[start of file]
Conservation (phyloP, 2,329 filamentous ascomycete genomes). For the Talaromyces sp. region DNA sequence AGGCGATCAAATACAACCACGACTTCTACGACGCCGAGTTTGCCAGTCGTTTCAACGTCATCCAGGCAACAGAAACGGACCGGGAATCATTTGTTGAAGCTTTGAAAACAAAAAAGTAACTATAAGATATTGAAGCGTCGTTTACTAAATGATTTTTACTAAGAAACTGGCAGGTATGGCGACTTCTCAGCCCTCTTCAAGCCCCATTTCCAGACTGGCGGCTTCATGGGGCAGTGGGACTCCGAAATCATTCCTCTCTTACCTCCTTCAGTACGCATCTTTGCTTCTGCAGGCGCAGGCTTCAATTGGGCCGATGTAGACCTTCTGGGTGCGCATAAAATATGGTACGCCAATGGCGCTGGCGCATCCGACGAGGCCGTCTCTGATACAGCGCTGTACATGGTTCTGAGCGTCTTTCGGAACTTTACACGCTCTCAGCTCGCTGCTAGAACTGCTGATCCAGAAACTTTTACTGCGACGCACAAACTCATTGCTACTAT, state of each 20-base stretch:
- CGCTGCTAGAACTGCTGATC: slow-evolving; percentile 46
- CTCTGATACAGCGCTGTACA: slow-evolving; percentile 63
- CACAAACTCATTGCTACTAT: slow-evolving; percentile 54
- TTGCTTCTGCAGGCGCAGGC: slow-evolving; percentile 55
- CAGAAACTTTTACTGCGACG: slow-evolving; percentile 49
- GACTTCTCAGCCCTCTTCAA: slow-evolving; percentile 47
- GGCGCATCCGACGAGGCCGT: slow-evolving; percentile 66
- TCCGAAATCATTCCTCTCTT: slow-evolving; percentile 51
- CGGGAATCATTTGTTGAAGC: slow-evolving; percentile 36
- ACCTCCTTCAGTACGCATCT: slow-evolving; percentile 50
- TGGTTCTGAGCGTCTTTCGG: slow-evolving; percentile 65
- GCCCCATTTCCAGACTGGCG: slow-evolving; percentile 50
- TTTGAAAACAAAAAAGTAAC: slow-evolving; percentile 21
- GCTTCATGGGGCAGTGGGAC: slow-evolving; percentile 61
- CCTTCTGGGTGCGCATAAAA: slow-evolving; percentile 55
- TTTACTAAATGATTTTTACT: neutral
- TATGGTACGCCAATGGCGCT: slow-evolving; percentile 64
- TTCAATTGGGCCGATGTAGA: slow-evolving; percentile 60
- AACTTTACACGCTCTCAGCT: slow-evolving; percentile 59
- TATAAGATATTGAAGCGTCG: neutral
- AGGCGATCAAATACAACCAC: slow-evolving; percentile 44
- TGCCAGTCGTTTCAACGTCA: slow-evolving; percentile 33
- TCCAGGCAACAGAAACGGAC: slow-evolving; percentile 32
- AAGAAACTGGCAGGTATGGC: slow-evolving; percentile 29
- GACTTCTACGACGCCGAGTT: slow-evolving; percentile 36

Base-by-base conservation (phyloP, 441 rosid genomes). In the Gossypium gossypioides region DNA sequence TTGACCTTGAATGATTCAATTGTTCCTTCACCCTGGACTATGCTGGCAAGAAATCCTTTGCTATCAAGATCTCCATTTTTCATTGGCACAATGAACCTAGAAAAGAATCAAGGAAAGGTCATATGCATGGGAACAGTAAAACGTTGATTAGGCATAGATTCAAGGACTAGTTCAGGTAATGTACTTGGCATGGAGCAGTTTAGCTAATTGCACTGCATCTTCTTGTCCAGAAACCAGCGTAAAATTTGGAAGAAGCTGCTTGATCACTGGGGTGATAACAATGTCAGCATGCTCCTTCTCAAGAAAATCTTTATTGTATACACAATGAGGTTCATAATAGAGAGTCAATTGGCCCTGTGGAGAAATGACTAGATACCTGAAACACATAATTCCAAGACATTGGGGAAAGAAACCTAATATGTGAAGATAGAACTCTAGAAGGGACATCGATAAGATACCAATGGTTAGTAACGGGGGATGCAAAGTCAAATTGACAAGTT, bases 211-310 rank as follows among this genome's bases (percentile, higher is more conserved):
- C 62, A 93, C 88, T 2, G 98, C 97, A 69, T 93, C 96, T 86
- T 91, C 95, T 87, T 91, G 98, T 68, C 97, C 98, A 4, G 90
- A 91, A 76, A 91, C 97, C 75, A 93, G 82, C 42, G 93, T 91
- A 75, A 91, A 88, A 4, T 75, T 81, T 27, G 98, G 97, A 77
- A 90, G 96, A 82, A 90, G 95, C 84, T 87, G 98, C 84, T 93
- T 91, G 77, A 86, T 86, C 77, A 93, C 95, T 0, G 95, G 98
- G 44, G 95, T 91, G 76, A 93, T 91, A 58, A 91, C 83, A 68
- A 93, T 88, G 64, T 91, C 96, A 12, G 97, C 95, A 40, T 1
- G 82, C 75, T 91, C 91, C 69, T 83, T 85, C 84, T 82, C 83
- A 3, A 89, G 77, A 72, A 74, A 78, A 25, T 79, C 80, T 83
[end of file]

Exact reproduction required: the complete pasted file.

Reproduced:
Conservation (phyloP, 2,329 filamentous ascomycete genomes). For the Talaromyces sp. region DNA sequence AGGCGATCAAATACAACCACGACTTCTACGACGCCGAGTTTGCCAGTCGTTTCAACGTCATCCAGGCAACAGAAACGGACCGGGAATCATTTGTTGAAGCTTTGAAAACAAAAAAGTAACTATAAGATATTGAAGCGTCGTTTACTAAATGATTTTTACTAAGAAACTGGCAGGTATGGCGACTTCTCAGCCCTCTTCAAGCCCCATTTCCAGACTGGCGGCTTCATGGGGCAGTGGGACTCCGAAATCATTCCTCTCTTACCTCCTTCAGTACGCATCTTTGCTTCTGCAGGCGCAGGCTTCAATTGGGCCGATGTAGACCTTCTGGGTGCGCATAAAATATGGTACGCCAATGGCGCTGGCGCATCCGACGAGGCCGTCTCTGATACAGCGCTGTACATGGTTCTGAGCGTCTTTCGGAACTTTACACGCTCTCAGCTCGCTGCTAGAACTGCTGATCCAGAAACTTTTACTGCGACGCACAAACTCATTGCTACTAT, state of each 20-base stretch:
- CGCTGCTAGAACTGCTGATC: slow-evolving; percentile 46
- CTCTGATACAGCGCTGTACA: slow-evolving; percentile 63
- CACAAACTCATTGCTACTAT: slow-evolving; percentile 54
- TTGCTTCTGCAGGCGCAGGC: slow-evolving; percentile 55
- CAGAAACTTTTACTGCGACG: slow-evolving; percentile 49
- GACTTCTCAGCCCTCTTCAA: slow-evolving; percentile 47
- GGCGCATCCGACGAGGCCGT: slow-evolving; percentile 66
- TCCGAAATCATTCCTCTCTT: slow-evolving; percentile 51
- CGGGAATCATTTGTTGAAGC: slow-evolving; percentile 36
- ACCTCCTTCAGTACGCATCT: slow-evolving; percentile 50
- TGGTTCTGAGCGTCTTTCGG: slow-evolving; percentile 65
- GCCCCATTTCCAGACTGGCG: slow-evolving; percentile 50
- TTTGAAAACAAAAAAGTAAC: slow-evolving; percentile 21
- GCTTCATGGGGCAGTGGGAC: slow-evolving; percentile 61
- CCTTCTGGGTGCGCATAAAA: slow-evolving; percentile 55
- TTTACTAAATGATTTTTACT: neutral
- TATGGTACGCCAATGGCGCT: slow-evolving; percentile 64
- TTCAATTGGGCCGATGTAGA: slow-evolving; percentile 60
- AACTTTACACGCTCTCAGCT: slow-evolving; percentile 59
- TATAAGATATTGAAGCGTCG: neutral
- AGGCGATCAAATACAACCAC: slow-evolving; percentile 44
- TGCCAGTCGTTTCAACGTCA: slow-evolving; percentile 33
- TCCAGGCAACAGAAACGGAC: slow-evolving; percentile 32
- AAGAAACTGGCAGGTATGGC: slow-evolving; percentile 29
- GACTTCTACGACGCCGAGTT: slow-evolving; percentile 36

Base-by-base conservation (phyloP, 441 rosid genomes). In the Gossypium gossypioides region DNA sequence TTGACCTTGAATGATTCAATTGTTCCTTCACCCTGGACTATGCTGGCAAGAAATCCTTTGCTATCAAGATCTCCATTTTTCATTGGCACAATGAACCTAGAAAAGAATCAAGGAAAGGTCATATGCATGGGAACAGTAAAACGTTGATTAGGCATAGATTCAAGGACTAGTTCAGGTAATGTACTTGGCATGGAGCAGTTTAGCTAATTGCACTGCATCTTCTTGTCCAGAAACCAGCGTAAAATTTGGAAGAAGCTGCTTGATCACTGGGGTGATAACAATGTCAGCATGCTCCTTCTCAAGAAAATCTTTATTGTATACACAATGAGGTTCATAATAGAGAGTCAATTGGCCCTGTGGAGAAATGACTAGATACCTGAAACACATAATTCCAAGACATTGGGGAAAGAAACCTAATATGTGAAGATAGAACTCTAGAAGGGACATCGATAAGATACCAATGGTTAGTAACGGGGGATGCAAAGTCAAATTGACAAGTT, bases 211-310 rank as follows among this genome's bases (percentile, higher is more conserved):
- C 62, A 93, C 88, T 2, G 98, C 97, A 69, T 93, C 96, T 86
- T 91, C 95, T 87, T 91, G 98, T 68, C 97, C 98, A 4, G 90
- A 91, A 76, A 91, C 97, C 75, A 93, G 82, C 42, G 93, T 91
- A 75, A 91, A 88, A 4, T 75, T 81, T 27, G 98, G 97, A 77
- A 90, G 96, A 82, A 90, G 95, C 84, T 87, G 98, C 84, T 93
- T 91, G 77, A 86, T 86, C 77, A 93, C 95, T 0, G 95, G 98
- G 44, G 95, T 91, G 76, A 93, T 91, A 58, A 91, C 83, A 68
- A 93, T 88, G 64, T 91, C 96, A 12, G 97, C 95, A 40, T 1
- G 82, C 75, T 91, C 91, C 69, T 83, T 85, C 84, T 82, C 83
- A 3, A 89, G 77, A 72, A 74, A 78, A 25, T 79, C 80, T 83